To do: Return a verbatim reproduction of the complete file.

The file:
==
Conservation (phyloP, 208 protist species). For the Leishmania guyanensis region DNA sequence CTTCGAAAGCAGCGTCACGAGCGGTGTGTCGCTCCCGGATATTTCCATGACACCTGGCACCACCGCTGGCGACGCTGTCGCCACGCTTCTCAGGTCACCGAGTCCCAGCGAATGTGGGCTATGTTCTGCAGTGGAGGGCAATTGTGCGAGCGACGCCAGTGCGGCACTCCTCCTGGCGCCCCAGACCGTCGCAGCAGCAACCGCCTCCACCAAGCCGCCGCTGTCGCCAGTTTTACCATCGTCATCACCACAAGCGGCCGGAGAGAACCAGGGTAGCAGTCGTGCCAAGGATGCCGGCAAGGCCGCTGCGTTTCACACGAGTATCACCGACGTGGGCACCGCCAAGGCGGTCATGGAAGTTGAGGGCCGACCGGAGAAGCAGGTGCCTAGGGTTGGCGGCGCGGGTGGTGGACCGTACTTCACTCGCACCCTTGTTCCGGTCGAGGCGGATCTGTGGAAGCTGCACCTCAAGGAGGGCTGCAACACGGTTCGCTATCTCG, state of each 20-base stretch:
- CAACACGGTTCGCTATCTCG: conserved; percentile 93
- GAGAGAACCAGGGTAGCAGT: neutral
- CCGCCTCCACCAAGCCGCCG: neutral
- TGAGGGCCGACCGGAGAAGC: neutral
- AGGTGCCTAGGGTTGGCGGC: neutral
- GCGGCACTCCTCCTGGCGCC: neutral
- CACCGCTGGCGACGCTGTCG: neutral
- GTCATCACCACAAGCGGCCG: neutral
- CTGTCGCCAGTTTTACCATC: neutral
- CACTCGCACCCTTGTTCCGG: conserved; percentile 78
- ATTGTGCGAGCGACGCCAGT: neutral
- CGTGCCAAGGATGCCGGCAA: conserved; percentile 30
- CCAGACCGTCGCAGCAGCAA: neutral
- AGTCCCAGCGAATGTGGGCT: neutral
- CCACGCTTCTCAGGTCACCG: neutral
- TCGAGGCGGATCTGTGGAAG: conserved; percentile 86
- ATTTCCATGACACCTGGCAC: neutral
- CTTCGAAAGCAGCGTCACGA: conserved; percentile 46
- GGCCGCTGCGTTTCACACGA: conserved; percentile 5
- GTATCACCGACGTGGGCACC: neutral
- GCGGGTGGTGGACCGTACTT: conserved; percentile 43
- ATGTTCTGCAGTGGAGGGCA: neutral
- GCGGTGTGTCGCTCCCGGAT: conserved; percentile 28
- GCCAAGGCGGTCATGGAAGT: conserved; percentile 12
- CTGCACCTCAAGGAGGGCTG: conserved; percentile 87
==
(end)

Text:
Conservation (phyloP, 208 protist species). For the Leishmania guyanensis region DNA sequence CTTCGAAAGCAGCGTCACGAGCGGTGTGTCGCTCCCGGATATTTCCATGACACCTGGCACCACCGCTGGCGACGCTGTCGCCACGCTTCTCAGGTCACCGAGTCCCAGCGAATGTGGGCTATGTTCTGCAGTGGAGGGCAATTGTGCGAGCGACGCCAGTGCGGCACTCCTCCTGGCGCCCCAGACCGTCGCAGCAGCAACCGCCTCCACCAAGCCGCCGCTGTCGCCAGTTTTACCATCGTCATCACCACAAGCGGCCGGAGAGAACCAGGGTAGCAGTCGTGCCAAGGATGCCGGCAAGGCCGCTGCGTTTCACACGAGTATCACCGACGTGGGCACCGCCAAGGCGGTCATGGAAGTTGAGGGCCGACCGGAGAAGCAGGTGCCTAGGGTTGGCGGCGCGGGTGGTGGACCGTACTTCACTCGCACCCTTGTTCCGGTCGAGGCGGATCTGTGGAAGCTGCACCTCAAGGAGGGCTGCAACACGGTTCGCTATCTCG, state of each 20-base stretch:
- CAACACGGTTCGCTATCTCG: conserved; percentile 93
- GAGAGAACCAGGGTAGCAGT: neutral
- CCGCCTCCACCAAGCCGCCG: neutral
- TGAGGGCCGACCGGAGAAGC: neutral
- AGGTGCCTAGGGTTGGCGGC: neutral
- GCGGCACTCCTCCTGGCGCC: neutral
- CACCGCTGGCGACGCTGTCG: neutral
- GTCATCACCACAAGCGGCCG: neutral
- CTGTCGCCAGTTTTACCATC: neutral
- CACTCGCACCCTTGTTCCGG: conserved; percentile 78
- ATTGTGCGAGCGACGCCAGT: neutral
- CGTGCCAAGGATGCCGGCAA: conserved; percentile 30
- CCAGACCGTCGCAGCAGCAA: neutral
- AGTCCCAGCGAATGTGGGCT: neutral
- CCACGCTTCTCAGGTCACCG: neutral
- TCGAGGCGGATCTGTGGAAG: conserved; percentile 86
- ATTTCCATGACACCTGGCAC: neutral
- CTTCGAAAGCAGCGTCACGA: conserved; percentile 46
- GGCCGCTGCGTTTCACACGA: conserved; percentile 5
- GTATCACCGACGTGGGCACC: neutral
- GCGGGTGGTGGACCGTACTT: conserved; percentile 43
- ATGTTCTGCAGTGGAGGGCA: neutral
- GCGGTGTGTCGCTCCCGGAT: conserved; percentile 28
- GCCAAGGCGGTCATGGAAGT: conserved; percentile 12
- CTGCACCTCAAGGAGGGCTG: conserved; percentile 87